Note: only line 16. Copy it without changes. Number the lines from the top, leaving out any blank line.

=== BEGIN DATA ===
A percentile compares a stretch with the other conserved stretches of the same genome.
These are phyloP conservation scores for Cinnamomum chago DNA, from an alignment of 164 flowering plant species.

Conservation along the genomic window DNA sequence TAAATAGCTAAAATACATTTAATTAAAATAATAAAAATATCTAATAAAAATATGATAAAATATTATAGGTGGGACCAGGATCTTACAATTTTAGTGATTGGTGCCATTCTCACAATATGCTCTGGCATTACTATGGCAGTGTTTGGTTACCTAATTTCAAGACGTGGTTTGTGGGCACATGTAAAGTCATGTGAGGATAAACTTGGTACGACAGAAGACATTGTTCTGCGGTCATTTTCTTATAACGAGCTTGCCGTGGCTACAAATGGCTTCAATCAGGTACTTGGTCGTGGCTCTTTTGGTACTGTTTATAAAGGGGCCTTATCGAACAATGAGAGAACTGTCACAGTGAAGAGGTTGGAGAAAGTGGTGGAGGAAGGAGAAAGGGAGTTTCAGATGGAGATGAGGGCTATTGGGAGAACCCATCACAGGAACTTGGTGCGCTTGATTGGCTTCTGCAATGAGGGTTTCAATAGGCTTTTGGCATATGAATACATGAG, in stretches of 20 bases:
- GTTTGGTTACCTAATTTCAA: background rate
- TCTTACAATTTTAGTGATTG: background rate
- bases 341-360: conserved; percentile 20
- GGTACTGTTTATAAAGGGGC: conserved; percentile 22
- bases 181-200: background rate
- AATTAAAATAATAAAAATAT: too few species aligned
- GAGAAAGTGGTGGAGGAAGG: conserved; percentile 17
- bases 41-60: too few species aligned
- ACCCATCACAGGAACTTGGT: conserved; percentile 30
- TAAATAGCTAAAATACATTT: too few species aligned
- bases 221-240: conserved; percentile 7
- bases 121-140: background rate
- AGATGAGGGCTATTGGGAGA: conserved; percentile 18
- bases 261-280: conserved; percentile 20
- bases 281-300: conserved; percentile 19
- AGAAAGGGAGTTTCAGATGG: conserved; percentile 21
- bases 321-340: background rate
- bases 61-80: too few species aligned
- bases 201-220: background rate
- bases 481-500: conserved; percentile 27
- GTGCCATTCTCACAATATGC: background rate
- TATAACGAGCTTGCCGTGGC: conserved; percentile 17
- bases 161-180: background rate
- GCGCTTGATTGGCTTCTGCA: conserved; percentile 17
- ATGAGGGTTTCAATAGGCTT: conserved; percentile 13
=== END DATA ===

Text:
- AGATGAGGGCTATTGGGAGA: conserved; percentile 18